“It was a good, I am playing well and better than the first day,” The top seed said.
“I hope I’m improving every day with my game and now I’m in the semifinal.”

The world No.8 also spoke about how he maintains his advantage in matches against players with big weapons such as a fast serve.

“Being consistent is my game and it’s very important for me,” he said.
“To be focussed on every point and try to play aggressive with my forehand. But most important is my concentration on the match and trying to be focussed point by point.”

The other semifinal will be between second seed Jo-Wilfried Tsonga and eighth seed Roberto Bautista Agut. Tsonga endured a two close sets before edging out Fabio Fognini 7-5, 7-6(4). Meanwhile Bautista Agut required an hour and 43 minutes to overcome former champion John Isner (7-5,2-6,6-3).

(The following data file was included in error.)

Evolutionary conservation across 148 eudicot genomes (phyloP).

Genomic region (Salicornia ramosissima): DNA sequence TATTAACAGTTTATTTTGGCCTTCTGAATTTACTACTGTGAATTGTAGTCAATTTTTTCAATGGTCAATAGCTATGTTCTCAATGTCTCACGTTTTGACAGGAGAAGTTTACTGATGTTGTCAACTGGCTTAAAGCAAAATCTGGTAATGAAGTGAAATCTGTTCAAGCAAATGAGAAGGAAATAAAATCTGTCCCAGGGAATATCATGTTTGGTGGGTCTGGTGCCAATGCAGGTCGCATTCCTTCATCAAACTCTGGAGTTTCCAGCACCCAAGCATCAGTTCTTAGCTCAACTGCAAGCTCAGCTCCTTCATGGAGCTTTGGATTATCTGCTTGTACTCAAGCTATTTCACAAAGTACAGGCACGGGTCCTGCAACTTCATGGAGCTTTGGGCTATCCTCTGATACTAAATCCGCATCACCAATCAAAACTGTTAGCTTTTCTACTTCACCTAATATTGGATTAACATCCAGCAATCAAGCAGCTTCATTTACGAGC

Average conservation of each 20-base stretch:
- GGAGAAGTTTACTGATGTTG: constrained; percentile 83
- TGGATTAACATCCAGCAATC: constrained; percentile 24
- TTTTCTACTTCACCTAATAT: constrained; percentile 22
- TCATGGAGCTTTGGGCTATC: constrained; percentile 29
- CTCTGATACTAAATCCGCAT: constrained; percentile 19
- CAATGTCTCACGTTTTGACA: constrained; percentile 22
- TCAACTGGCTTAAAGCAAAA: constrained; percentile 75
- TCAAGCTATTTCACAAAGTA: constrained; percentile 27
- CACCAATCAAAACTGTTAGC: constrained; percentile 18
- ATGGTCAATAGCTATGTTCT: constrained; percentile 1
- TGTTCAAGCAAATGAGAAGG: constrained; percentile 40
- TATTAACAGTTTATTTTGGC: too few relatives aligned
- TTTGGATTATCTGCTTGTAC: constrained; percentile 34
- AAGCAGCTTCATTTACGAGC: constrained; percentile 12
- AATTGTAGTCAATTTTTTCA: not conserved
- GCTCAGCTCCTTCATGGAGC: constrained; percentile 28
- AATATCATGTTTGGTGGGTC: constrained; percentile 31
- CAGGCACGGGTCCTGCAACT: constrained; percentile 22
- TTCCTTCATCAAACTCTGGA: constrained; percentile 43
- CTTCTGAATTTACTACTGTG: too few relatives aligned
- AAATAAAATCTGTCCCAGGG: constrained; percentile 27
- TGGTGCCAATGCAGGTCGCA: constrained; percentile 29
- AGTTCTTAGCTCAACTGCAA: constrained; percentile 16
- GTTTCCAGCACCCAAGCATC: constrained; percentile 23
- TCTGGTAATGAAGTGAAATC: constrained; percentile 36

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Jamie Murray Speaks Out On Wimbledon Dilemma

The two-time mixed doubles champion shares his thoughts about the current situation and the problems that could arise.

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Former world No.1 doubles player Jamie Murray says he is unsure how much longer Wimbledon can be delayed this season ahead of a crucial meeting on its future next week.

 

The All England Club is set to hold an emergency meeting to make a final decision as to what to do with this year’s tournament. Including the possibility of cancelling the event for the first time since 1945. The tennis calendar has been brought to a standstill due to the covid-19 pandemic. There have been more than 500,000 cases of Coronavirus worldwide, according to John Hopkins University.